|14th United States Secretary of Housing and Urban Development|
June 5, 2008 – January 20, 2009
|President||George W. Bush|
|Preceded by||Alphonso Jackson|
|Succeeded by||Shaun Donovan|
|Born||August 4, 1960|
Steven C. Preston (born August 4, 1960) served as the 14th Secretary of the U.S. Department of Housing and Urban Development from 2008 to 2009 and the 22nd Administrator of the U.S. Small Business Administration from 2006 until his appointment as HUD Secretary. Before entering public service, Preston spent nearly 25 years in financial and operational leadership positions in the private sector.
Preston grew up in Janesville, Wisconsin and attended Parker High School where he was class valedictorian, president of the student congress, and a varsity wrestler. His mother grew up in Germany during and after World War II and his father was born in an Appalachian coal-mining camp. Preston has four siblings.
During the first half of his private sector career, Preston worked in investment banking and corporate finance. Preston joined Lehman Brothers in 1985, ultimately serving as a Senior Vice President in the Investment Banking Department.
In 1993, Preston moved to First Data Corporation where he was Senior Vice President and Treasurer. He managed capital structure strategies, financial risk management, and investor relations during a period of rapid growth.
Preston moved to The ServiceMaster Company in 1997 where he served as Executive Vice President and Chief Financial Officer for seven years before heading the company’s Strategic Services effort. In 2000 CFO magazine named him one of the “Next Wave” of financial executives that would make a difference in the next decade.
Preston was nominated to be the 22nd Administrator of the U.S. Small Business Administration on April 25, 2006. Small business advocates questioned the nomination since Preston had never started or worked for a small business. In his Senate confirmation hearing Preston said SBA is “a big business that supports the needs of small businesses … an organization that requires sophisticated financial management, operational responsiveness, and a customer service culture among the workforce” and SBA leadership must have “a mind for big business but a heart for small business.”
Preston was unanimously confirmed by the Senate on June 29, 2006. He took over SBA at a time when the agency was under fire for its disaster loan operation’s response to Hurricanes Katrina, Rita and Wilma. Preston pledged to improve processing and disbursement of SBA disaster loans to storm victims at his confirmation hearing. Ultimately, the agency distributed approximately $6 billion in loans to those victims. Under Preston, SBA completely reworked disaster operations, implementing reforms that cut key processing times for disaster loan applications by up to 90 percent.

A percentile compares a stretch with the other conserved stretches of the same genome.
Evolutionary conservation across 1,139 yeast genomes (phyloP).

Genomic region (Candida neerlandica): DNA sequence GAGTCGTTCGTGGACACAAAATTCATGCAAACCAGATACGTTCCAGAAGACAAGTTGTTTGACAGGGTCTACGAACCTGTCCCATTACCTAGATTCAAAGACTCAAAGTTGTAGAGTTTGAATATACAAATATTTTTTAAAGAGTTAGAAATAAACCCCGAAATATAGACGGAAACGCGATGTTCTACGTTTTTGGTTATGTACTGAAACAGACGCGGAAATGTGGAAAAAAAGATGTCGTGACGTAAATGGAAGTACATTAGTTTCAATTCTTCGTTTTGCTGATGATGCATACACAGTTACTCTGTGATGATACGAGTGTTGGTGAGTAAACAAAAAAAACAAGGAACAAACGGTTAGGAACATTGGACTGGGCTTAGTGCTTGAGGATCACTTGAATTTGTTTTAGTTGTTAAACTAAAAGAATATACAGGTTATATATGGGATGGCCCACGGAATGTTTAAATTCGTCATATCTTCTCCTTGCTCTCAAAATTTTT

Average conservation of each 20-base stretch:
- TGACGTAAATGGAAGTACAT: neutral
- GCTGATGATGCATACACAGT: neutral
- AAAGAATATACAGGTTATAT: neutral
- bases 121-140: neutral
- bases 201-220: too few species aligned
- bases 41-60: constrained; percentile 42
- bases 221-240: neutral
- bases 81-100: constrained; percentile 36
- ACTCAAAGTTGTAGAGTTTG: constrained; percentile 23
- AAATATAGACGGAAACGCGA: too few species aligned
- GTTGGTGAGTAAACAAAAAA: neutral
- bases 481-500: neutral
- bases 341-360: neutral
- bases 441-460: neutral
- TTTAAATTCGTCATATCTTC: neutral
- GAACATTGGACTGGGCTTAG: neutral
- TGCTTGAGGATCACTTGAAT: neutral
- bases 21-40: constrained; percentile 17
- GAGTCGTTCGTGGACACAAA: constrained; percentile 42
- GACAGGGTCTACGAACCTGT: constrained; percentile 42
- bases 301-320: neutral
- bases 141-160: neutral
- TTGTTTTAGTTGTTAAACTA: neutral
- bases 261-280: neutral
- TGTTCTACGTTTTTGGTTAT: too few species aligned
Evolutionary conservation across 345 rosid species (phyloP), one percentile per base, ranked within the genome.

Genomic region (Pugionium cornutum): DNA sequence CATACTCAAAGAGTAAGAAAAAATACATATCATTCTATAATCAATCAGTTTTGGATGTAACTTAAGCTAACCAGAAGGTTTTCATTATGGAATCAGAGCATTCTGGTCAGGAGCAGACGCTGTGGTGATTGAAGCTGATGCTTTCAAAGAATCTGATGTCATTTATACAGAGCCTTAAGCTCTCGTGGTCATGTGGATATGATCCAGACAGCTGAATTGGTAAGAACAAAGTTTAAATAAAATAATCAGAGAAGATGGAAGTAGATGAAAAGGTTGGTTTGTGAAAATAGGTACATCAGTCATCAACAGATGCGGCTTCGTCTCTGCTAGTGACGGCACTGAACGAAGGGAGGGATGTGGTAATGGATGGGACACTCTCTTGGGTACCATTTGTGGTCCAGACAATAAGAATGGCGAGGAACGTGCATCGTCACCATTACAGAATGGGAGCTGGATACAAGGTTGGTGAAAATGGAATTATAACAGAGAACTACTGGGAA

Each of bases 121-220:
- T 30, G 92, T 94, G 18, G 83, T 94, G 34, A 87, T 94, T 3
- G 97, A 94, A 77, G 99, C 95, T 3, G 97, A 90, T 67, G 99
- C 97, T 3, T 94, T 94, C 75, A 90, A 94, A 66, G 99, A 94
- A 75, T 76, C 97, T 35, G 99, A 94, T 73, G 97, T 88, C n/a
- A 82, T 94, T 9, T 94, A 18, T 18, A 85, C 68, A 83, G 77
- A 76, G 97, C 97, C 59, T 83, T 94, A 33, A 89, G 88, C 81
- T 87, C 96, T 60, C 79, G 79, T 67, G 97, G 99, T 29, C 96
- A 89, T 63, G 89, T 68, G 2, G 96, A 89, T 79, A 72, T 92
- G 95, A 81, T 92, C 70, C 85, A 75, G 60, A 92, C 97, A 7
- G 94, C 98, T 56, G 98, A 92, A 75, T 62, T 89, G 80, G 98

On the day Preston was sworn in, CBS “Evening News” criticized the agency’s lax enforcement of small business contracting rules, a failure members of Congress said resulted in more than $12 billion in contracts going to large companies like Microsoft and Rolls Royce. Preston attempted to bring transparency to the process by closing loopholes, tightening the small business contract definition, and developing a new scorecard for federal contracting agencies. The SBA ordered agencies to eliminate inaccuracies in the federal small business contracting database and recertify their size status regularly. By correcting erroneous data, the federal government was required to reduce its previously reported small business procurements by $4.6 billion, causing total contracts to fall below the 23 percent congressional mandate. Some small business advocates did not think Preston’s reforms went far enough. House Small Business Committee Chairwoman Nydia Velazquez (D-NY) said, “The fact that large businesses are being awarded with small-business contracts, and that there is no system in place with penalties or consequences for this, is extremely concerning.”
In 2006, SBA ranked dead last among federal agencies in the Partnership for Public Service’s Best Places to Work Survey. SBA improved its ranking 30 percent in the 2009 survey, the most improved among large federal agencies. The score for SBA leadership improved 36 percent in the survey.
Preston drove many other operational reforms throughout the agency, including changing the loan guaranty program to make it more effective and easier to use. Sen. John Kerry (D-MA) praised the reforms: “Preston is widely credited with correcting major problems at the Small Business Administration … Mr. Preston inherited an agency in disarray, and he’s worked hard to right its course and to improve relationships with Congress … We may have some differences on policy, but he’s always been professional, responsive, and dedicated to the mission.”
With less than nine months left in his Administration, President Bush nominated Preston to be HUD Secretary on April 18, 2008.
As his predecessor departed amidst scandal, housing advocates and Senate Banking, Housing, and Urban Affairs Committee chairman Chris Dodd (D-CT) criticized Preston for his lack of previous housing policy experience. With the housing crisis unfolding, President Bush said he needed someone with Preston’s background in finance: “I looked for a leader with an impressive background in finance; someone who understands the important role the housing market plays in the broader economy. I sought a reformer who would act aggressively to help Americans obtain affordable mortgages … and be able to keep their homes. I sought a consensus-builder who’s earned the respect of Republicans and Democrats, who can get things done.”
Preston was confirmed by the U.S. Senate by unanimous consent on June 5 and sworn in the same day.